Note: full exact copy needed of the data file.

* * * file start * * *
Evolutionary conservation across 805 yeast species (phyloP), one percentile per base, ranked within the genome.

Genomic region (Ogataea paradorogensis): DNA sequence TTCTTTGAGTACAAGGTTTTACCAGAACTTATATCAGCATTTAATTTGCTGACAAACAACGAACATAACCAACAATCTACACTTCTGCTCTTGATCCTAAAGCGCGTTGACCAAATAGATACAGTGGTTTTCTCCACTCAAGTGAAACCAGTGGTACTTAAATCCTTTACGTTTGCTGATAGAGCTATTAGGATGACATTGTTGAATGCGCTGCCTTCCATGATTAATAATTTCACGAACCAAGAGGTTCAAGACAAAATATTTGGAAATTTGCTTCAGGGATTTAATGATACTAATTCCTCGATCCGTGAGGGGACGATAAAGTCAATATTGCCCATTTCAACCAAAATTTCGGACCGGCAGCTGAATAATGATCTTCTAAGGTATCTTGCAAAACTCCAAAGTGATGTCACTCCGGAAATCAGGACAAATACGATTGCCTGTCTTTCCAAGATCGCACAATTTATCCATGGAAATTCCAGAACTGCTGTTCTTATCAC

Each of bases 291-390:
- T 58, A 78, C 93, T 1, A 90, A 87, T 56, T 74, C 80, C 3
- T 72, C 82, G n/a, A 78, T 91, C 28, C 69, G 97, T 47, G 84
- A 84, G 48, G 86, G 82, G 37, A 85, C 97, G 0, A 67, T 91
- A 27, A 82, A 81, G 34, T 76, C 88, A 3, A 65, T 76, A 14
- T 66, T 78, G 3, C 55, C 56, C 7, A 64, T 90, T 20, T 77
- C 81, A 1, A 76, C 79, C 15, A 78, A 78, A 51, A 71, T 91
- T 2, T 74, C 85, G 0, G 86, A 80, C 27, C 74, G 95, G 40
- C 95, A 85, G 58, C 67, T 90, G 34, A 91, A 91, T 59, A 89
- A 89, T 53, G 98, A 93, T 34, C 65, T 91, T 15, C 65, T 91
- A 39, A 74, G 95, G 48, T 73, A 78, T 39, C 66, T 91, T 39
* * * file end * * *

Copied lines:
Evolutionary conservation across 805 yeast species (phyloP), one percentile per base, ranked within the genome.

Genomic region (Ogataea paradorogensis): DNA sequence TTCTTTGAGTACAAGGTTTTACCAGAACTTATATCAGCATTTAATTTGCTGACAAACAACGAACATAACCAACAATCTACACTTCTGCTCTTGATCCTAAAGCGCGTTGACCAAATAGATACAGTGGTTTTCTCCACTCAAGTGAAACCAGTGGTACTTAAATCCTTTACGTTTGCTGATAGAGCTATTAGGATGACATTGTTGAATGCGCTGCCTTCCATGATTAATAATTTCACGAACCAAGAGGTTCAAGACAAAATATTTGGAAATTTGCTTCAGGGATTTAATGATACTAATTCCTCGATCCGTGAGGGGACGATAAAGTCAATATTGCCCATTTCAACCAAAATTTCGGACCGGCAGCTGAATAATGATCTTCTAAGGTATCTTGCAAAACTCCAAAGTGATGTCACTCCGGAAATCAGGACAAATACGATTGCCTGTCTTTCCAAGATCGCACAATTTATCCATGGAAATTCCAGAACTGCTGTTCTTATCAC

Each of bases 291-390:
- T 58, A 78, C 93, T 1, A 90, A 87, T 56, T 74, C 80, C 3
- T 72, C 82, G n/a, A 78, T 91, C 28, C 69, G 97, T 47, G 84
- A 84, G 48, G 86, G 82, G 37, A 85, C 97, G 0, A 67, T 91
- A 27, A 82, A 81, G 34, T 76, C 88, A 3, A 65, T 76, A 14
- T 66, T 78, G 3, C 55, C 56, C 7, A 64, T 90, T 20, T 77
- C 81, A 1, A 76, C 79, C 15, A 78, A 78, A 51, A 71, T 91
- T 2, T 74, C 85, G 0, G 86, A 80, C 27, C 74, G 95, G 40
- C 95, A 85, G 58, C 67, T 90, G 34, A 91, A 91, T 59, A 89
- A 89, T 53, G 98, A 93, T 34, C 65, T 91, T 15, C 65, T 91
- A 39, A 74, G 95, G 48, T 73, A 78, T 39, C 66, T 91, T 39